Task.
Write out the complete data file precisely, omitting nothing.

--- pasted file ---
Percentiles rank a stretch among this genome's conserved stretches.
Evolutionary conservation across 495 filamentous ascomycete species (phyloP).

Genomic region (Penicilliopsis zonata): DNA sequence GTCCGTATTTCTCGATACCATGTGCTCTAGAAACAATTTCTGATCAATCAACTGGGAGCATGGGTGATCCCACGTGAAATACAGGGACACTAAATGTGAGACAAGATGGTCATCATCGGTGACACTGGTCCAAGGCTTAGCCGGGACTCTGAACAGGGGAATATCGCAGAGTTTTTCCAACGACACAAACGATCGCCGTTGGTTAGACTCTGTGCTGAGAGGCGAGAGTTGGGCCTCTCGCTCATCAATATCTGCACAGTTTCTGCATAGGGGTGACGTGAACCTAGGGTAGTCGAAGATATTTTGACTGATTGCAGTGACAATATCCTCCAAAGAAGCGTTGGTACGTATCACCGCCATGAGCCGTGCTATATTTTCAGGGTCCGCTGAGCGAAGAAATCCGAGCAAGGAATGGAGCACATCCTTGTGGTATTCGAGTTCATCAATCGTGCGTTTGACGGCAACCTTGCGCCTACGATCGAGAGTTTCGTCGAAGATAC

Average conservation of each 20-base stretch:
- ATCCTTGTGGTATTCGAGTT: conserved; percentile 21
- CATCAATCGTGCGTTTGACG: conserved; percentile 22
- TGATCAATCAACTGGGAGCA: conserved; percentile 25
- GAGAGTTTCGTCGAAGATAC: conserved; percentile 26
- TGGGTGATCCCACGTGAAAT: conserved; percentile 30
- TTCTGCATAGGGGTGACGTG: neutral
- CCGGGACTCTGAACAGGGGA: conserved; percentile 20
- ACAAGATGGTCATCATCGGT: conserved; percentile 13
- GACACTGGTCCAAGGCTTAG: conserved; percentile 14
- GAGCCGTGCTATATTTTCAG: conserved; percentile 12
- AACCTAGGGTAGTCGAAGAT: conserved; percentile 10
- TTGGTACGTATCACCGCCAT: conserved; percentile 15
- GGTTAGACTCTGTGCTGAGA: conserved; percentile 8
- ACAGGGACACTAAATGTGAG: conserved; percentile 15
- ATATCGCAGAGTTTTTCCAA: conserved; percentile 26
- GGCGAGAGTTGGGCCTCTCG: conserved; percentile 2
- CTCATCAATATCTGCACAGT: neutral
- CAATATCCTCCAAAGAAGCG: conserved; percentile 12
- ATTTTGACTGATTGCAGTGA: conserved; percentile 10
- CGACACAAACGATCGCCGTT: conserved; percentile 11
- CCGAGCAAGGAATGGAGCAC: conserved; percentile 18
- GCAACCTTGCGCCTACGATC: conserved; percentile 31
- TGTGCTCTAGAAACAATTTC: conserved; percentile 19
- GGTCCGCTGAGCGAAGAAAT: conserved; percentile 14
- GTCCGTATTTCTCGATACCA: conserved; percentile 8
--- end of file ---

Percentiles rank a stretch among this genome's conserved stretches.
Evolutionary conservation across 495 filamentous ascomycete species (phyloP).

Genomic region (Penicilliopsis zonata): DNA sequence GTCCGTATTTCTCGATACCATGTGCTCTAGAAACAATTTCTGATCAATCAACTGGGAGCATGGGTGATCCCACGTGAAATACAGGGACACTAAATGTGAGACAAGATGGTCATCATCGGTGACACTGGTCCAAGGCTTAGCCGGGACTCTGAACAGGGGAATATCGCAGAGTTTTTCCAACGACACAAACGATCGCCGTTGGTTAGACTCTGTGCTGAGAGGCGAGAGTTGGGCCTCTCGCTCATCAATATCTGCACAGTTTCTGCATAGGGGTGACGTGAACCTAGGGTAGTCGAAGATATTTTGACTGATTGCAGTGACAATATCCTCCAAAGAAGCGTTGGTACGTATCACCGCCATGAGCCGTGCTATATTTTCAGGGTCCGCTGAGCGAAGAAATCCGAGCAAGGAATGGAGCACATCCTTGTGGTATTCGAGTTCATCAATCGTGCGTTTGACGGCAACCTTGCGCCTACGATCGAGAGTTTCGTCGAAGATAC

Average conservation of each 20-base stretch:
- ATCCTTGTGGTATTCGAGTT: conserved; percentile 21
- CATCAATCGTGCGTTTGACG: conserved; percentile 22
- TGATCAATCAACTGGGAGCA: conserved; percentile 25
- GAGAGTTTCGTCGAAGATAC: conserved; percentile 26
- TGGGTGATCCCACGTGAAAT: conserved; percentile 30
- TTCTGCATAGGGGTGACGTG: neutral
- CCGGGACTCTGAACAGGGGA: conserved; percentile 20
- ACAAGATGGTCATCATCGGT: conserved; percentile 13
- GACACTGGTCCAAGGCTTAG: conserved; percentile 14
- GAGCCGTGCTATATTTTCAG: conserved; percentile 12
- AACCTAGGGTAGTCGAAGAT: conserved; percentile 10
- TTGGTACGTATCACCGCCAT: conserved; percentile 15
- GGTTAGACTCTGTGCTGAGA: conserved; percentile 8
- ACAGGGACACTAAATGTGAG: conserved; percentile 15
- ATATCGCAGAGTTTTTCCAA: conserved; percentile 26
- GGCGAGAGTTGGGCCTCTCG: conserved; percentile 2
- CTCATCAATATCTGCACAGT: neutral
- CAATATCCTCCAAAGAAGCG: conserved; percentile 12
- ATTTTGACTGATTGCAGTGA: conserved; percentile 10
- CGACACAAACGATCGCCGTT: conserved; percentile 11
- CCGAGCAAGGAATGGAGCAC: conserved; percentile 18
- GCAACCTTGCGCCTACGATC: conserved; percentile 31
- TGTGCTCTAGAAACAATTTC: conserved; percentile 19
- GGTCCGCTGAGCGAAGAAAT: conserved; percentile 14
- GTCCGTATTTCTCGATACCA: conserved; percentile 8